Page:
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Museum View

A Century of Transport - Peace Brings Boom Time for Buses

The years immediately after the war saw people wanting to get out and about but there was fuel rationing and new cars were hard to obtain as much production was earmarked for export as part of a national endeavour to repay wartime debt. 1940s public transport, still heavily dependent on tired prewar vehicles, had to take the strain and long queues were not the best message to promote future bus travel.

Midland Red had, by 1950, received several hundred new buses and most had been used to expand services. Bus operators were on top of the demand but it was not to last. The emerging prosperity of the 1950s would prove not to be good for the bus industry. The fortunes of the bus operators changed from an all-time peak in 1950 to something rather less encouraging by the end of the decade.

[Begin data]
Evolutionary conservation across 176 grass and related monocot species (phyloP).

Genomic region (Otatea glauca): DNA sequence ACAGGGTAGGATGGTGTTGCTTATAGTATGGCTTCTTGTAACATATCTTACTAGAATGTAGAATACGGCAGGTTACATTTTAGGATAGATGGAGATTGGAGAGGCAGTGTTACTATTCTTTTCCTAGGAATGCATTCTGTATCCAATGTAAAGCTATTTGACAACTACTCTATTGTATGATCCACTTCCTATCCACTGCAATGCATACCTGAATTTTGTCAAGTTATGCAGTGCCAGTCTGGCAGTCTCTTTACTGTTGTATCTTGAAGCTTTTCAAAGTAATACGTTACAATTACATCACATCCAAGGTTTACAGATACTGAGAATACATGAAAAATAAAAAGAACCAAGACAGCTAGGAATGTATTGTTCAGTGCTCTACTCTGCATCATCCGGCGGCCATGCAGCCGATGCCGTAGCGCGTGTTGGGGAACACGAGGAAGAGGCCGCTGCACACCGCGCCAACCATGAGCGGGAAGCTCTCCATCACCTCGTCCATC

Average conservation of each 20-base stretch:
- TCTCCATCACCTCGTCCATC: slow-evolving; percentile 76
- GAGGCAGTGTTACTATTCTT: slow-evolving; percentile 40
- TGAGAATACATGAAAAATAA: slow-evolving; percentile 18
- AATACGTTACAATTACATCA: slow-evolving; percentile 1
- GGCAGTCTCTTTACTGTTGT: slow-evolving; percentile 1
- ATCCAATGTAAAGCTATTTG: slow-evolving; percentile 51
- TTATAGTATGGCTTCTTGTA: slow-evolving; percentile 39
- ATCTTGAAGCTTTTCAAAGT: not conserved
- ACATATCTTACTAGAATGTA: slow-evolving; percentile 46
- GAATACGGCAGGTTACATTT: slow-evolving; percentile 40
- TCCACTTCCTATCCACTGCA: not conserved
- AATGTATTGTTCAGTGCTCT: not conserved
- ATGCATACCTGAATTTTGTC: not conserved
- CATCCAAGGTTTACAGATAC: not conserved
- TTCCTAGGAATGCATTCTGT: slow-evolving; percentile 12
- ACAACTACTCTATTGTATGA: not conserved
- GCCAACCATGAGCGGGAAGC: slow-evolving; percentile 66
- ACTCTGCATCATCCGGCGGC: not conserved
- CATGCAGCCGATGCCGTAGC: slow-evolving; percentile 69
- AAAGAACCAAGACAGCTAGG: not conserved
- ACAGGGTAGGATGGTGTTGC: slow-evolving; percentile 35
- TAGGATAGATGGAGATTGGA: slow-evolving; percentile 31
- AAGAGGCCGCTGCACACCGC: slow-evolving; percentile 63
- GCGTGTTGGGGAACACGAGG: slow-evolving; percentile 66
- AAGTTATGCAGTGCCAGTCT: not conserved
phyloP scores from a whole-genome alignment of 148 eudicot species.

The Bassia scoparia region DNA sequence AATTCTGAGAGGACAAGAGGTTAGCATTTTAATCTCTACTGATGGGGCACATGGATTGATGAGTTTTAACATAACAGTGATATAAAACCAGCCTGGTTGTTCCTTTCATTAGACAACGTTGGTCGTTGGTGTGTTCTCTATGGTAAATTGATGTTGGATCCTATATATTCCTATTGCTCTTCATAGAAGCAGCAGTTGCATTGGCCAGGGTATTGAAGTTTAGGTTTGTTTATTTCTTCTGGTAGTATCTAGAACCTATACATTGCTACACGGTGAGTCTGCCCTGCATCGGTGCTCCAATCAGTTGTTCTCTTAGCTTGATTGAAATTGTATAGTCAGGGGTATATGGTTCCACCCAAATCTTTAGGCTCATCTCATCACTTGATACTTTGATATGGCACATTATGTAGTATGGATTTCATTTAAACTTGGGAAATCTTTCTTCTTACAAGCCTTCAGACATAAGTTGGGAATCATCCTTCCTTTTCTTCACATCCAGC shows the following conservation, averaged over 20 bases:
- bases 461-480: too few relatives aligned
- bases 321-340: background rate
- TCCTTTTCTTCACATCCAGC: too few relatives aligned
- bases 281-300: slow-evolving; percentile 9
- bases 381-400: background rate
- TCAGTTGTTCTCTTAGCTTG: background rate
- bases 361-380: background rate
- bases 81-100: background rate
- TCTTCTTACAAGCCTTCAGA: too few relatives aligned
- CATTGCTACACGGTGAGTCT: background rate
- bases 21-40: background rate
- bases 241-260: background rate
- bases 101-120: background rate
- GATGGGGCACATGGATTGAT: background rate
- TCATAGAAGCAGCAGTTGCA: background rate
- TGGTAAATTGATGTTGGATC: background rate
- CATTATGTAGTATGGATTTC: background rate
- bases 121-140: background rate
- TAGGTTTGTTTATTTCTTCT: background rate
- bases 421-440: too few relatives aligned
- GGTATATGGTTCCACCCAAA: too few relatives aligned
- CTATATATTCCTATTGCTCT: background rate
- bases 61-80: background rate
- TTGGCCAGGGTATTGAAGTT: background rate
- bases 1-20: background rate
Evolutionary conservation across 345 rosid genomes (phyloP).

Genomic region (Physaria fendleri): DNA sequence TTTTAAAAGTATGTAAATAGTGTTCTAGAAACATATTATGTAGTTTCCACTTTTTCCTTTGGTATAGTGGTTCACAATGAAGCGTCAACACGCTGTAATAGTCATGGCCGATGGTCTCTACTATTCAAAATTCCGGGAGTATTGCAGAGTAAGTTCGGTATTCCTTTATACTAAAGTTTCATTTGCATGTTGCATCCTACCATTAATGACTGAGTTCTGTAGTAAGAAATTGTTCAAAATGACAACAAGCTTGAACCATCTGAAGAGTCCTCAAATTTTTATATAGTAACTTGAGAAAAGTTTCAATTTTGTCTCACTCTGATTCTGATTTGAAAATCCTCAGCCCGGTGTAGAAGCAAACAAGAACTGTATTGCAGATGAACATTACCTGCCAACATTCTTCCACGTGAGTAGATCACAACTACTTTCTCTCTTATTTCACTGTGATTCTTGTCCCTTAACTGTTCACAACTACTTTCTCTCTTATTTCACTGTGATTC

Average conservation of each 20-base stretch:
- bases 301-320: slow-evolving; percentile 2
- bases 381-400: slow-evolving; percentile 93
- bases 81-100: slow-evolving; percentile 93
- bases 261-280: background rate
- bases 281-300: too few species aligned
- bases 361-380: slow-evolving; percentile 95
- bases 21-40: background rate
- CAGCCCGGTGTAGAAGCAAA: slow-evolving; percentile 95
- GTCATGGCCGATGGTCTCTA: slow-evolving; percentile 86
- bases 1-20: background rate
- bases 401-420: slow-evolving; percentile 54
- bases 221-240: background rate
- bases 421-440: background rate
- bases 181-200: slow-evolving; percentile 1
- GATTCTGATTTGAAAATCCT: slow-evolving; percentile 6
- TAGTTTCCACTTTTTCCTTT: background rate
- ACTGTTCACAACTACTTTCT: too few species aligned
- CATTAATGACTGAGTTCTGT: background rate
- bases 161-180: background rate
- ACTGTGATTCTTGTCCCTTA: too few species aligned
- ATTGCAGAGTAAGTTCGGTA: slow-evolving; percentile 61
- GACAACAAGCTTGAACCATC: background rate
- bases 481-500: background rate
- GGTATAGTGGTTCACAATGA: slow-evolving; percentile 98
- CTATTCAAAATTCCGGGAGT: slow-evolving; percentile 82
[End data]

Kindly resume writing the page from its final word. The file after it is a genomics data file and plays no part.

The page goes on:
There were several increases in fuel tax and fares had to rise. The Coronation of the new Queen in June 1953 was shown live on television and everybody aspired to own one. This was disastrous for the cinema industry and, along with it, evening bus travel. Buses were thus only running at a profit over a shorter period of the day and the cycle of fare rises continued. This in turn caused further passenger loss to cars, now available in quantity. By the end of the decade, the fortunes of the bus industry were far less rosy and economies rather than increases were now the preoccupation of managers, along with growing traffic congestion which was hampering reliability.

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©Copyright 2018 Malcolm Keeley for the Transport Museum, Chapel Lane, Wythall, Worcestershire B47 6JA, England.
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